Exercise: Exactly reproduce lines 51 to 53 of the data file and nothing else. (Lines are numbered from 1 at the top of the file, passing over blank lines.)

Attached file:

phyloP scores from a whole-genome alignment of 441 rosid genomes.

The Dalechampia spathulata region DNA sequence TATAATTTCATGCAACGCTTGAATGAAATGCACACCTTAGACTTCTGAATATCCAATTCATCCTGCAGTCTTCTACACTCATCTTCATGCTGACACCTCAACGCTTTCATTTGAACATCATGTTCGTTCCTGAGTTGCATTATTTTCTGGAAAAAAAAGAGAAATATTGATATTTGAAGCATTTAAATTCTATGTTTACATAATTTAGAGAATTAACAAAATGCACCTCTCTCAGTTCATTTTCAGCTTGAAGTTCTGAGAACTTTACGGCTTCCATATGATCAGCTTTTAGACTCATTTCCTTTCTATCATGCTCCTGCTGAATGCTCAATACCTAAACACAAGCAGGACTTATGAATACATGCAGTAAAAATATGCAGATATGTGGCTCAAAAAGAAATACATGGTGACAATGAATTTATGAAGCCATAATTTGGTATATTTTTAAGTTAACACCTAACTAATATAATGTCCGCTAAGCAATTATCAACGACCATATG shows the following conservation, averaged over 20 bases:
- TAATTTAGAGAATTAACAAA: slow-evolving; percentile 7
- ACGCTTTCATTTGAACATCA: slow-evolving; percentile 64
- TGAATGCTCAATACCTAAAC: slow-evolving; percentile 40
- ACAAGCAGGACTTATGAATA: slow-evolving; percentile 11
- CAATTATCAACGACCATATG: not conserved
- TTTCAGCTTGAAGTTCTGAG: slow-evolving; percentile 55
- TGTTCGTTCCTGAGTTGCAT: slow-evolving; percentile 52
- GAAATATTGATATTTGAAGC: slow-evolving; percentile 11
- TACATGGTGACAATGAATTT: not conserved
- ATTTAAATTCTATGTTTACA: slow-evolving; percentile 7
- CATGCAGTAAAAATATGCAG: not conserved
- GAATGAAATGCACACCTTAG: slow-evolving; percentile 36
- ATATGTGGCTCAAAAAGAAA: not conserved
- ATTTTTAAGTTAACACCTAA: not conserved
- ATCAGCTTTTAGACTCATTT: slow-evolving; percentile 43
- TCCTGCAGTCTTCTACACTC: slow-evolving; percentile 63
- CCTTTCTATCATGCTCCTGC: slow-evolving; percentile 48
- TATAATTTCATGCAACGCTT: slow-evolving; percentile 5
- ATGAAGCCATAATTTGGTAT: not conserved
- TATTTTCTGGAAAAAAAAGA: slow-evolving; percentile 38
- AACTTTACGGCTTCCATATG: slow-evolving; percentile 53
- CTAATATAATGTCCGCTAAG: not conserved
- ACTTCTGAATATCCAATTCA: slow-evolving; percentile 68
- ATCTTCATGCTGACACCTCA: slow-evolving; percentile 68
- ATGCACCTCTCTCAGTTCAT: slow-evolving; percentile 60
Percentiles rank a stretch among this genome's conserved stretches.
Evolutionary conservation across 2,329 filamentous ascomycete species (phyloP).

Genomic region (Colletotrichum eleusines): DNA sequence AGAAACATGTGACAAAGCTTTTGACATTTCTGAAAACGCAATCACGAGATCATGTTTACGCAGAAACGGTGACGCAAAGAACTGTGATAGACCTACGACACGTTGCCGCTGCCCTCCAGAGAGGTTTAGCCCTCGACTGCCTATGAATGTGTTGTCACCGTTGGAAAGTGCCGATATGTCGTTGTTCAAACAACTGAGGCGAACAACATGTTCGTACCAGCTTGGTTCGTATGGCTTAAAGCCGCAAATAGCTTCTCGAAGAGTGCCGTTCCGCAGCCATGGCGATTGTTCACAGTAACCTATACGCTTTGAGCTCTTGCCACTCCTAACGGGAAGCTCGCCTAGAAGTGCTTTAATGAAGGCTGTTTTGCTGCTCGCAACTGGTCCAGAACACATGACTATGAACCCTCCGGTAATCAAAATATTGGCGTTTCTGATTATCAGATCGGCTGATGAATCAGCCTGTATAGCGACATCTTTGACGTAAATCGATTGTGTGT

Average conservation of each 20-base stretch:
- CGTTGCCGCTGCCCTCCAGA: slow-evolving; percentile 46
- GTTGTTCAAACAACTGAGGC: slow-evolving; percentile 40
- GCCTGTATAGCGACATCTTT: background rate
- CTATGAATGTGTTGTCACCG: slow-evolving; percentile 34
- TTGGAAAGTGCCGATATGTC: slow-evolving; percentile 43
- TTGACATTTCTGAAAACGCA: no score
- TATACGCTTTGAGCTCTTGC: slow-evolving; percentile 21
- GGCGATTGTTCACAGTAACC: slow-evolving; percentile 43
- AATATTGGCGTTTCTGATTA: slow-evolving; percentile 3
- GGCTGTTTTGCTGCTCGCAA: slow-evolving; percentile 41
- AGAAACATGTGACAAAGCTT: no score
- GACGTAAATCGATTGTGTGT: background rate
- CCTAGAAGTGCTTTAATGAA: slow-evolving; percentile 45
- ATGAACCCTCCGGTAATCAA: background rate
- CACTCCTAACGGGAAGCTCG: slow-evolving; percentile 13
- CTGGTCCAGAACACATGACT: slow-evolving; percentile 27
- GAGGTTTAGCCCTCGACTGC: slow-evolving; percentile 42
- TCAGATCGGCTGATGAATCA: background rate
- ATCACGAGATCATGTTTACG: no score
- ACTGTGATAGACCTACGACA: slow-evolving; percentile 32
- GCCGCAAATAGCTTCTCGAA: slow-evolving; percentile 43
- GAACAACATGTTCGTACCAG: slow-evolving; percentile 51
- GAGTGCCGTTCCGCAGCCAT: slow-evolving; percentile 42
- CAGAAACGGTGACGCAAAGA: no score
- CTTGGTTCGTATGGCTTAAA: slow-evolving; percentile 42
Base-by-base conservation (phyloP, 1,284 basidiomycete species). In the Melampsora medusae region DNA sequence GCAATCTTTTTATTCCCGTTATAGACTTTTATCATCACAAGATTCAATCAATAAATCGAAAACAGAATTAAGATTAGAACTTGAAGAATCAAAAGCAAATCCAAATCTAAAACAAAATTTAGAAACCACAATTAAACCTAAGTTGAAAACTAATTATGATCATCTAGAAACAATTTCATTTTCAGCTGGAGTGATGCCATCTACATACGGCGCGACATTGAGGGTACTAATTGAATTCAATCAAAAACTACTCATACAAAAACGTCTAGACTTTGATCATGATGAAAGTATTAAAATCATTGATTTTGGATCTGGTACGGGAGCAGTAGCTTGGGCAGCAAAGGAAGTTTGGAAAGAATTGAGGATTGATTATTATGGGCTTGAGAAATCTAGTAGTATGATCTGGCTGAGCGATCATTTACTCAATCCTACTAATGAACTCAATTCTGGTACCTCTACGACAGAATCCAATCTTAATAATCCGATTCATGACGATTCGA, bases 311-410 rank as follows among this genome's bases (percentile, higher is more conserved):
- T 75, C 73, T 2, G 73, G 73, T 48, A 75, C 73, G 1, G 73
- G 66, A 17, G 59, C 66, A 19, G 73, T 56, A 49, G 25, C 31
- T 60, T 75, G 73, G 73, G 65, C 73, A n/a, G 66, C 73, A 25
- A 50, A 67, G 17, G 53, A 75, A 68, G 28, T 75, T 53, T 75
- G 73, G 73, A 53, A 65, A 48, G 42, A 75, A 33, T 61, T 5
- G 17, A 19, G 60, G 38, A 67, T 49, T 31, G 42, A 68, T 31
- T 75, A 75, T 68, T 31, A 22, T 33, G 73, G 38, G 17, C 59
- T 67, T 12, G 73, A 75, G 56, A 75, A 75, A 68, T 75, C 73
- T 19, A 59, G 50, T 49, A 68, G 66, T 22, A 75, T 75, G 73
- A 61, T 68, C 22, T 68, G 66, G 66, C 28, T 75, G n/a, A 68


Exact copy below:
- ACTGTGATAGACCTACGACA: slow-evolving; percentile 32
- GCCGCAAATAGCTTCTCGAA: slow-evolving; percentile 43
- GAACAACATGTTCGTACCAG: slow-evolving; percentile 51